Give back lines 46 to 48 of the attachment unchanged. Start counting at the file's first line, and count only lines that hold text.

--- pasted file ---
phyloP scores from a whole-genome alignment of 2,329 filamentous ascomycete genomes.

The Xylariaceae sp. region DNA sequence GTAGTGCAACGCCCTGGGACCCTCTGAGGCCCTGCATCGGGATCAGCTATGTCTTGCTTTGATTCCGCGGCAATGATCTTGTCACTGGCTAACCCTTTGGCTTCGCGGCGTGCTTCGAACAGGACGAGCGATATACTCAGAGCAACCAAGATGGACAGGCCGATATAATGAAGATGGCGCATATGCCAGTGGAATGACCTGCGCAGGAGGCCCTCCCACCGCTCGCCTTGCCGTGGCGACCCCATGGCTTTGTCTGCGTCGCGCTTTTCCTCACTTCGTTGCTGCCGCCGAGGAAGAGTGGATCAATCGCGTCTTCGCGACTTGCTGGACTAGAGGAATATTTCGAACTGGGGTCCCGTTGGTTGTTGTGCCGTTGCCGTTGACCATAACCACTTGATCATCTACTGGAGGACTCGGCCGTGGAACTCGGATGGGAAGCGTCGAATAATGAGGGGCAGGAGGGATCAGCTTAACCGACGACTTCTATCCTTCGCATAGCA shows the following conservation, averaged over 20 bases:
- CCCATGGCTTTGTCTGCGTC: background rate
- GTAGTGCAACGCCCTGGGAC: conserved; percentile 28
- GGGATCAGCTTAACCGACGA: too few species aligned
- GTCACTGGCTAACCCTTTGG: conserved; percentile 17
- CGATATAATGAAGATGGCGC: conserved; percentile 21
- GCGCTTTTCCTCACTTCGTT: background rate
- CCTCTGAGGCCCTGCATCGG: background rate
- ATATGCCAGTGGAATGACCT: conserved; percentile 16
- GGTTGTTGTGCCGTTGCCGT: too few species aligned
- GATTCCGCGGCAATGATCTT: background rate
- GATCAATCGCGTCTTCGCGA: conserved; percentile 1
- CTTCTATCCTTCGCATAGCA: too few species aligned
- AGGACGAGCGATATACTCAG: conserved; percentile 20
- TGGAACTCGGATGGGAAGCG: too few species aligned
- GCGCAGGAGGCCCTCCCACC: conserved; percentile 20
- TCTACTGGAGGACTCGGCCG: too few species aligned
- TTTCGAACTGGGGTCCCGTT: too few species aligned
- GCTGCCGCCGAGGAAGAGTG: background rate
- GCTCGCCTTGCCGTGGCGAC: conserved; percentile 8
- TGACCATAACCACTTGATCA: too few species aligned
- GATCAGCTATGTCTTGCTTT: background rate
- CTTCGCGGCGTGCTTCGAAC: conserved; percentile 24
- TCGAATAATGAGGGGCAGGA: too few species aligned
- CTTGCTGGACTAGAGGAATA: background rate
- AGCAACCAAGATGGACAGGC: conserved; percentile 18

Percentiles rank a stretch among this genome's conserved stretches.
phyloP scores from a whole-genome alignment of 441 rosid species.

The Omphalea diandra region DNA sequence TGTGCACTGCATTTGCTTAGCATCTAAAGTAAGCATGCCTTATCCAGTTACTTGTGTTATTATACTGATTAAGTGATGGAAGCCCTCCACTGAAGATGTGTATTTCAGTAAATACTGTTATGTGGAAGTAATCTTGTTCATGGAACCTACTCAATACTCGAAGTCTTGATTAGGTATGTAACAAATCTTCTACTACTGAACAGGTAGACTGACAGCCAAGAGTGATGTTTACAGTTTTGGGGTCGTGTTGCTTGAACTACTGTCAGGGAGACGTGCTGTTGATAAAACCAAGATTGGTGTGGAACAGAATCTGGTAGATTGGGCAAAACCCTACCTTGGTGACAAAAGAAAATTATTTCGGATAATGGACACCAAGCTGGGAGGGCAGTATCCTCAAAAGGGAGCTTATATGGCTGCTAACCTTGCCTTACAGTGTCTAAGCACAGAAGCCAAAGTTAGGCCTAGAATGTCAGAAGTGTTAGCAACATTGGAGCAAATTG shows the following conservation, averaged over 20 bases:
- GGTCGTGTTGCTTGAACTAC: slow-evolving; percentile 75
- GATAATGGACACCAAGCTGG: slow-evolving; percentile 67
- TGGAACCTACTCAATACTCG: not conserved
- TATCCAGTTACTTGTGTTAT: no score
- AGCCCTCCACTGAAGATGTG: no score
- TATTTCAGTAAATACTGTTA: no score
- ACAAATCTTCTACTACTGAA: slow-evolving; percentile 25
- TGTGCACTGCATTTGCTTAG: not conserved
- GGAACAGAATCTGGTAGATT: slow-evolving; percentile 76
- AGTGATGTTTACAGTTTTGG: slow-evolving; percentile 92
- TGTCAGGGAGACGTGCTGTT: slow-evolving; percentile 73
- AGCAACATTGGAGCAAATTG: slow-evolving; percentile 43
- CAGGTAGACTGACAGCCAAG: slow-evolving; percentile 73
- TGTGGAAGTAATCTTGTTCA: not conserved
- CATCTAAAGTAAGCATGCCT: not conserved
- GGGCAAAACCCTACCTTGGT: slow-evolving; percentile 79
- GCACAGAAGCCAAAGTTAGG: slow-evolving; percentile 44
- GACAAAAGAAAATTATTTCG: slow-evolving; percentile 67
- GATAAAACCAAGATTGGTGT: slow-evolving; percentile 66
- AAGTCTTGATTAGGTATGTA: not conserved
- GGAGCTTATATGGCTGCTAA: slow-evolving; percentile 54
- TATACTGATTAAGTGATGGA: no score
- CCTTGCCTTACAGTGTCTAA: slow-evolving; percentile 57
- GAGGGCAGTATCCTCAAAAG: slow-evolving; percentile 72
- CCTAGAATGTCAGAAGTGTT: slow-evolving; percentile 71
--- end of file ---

- GGGCAAAACCCTACCTTGGT: slow-evolving; percentile 79
- GCACAGAAGCCAAAGTTAGG: slow-evolving; percentile 44
- GACAAAAGAAAATTATTTCG: slow-evolving; percentile 67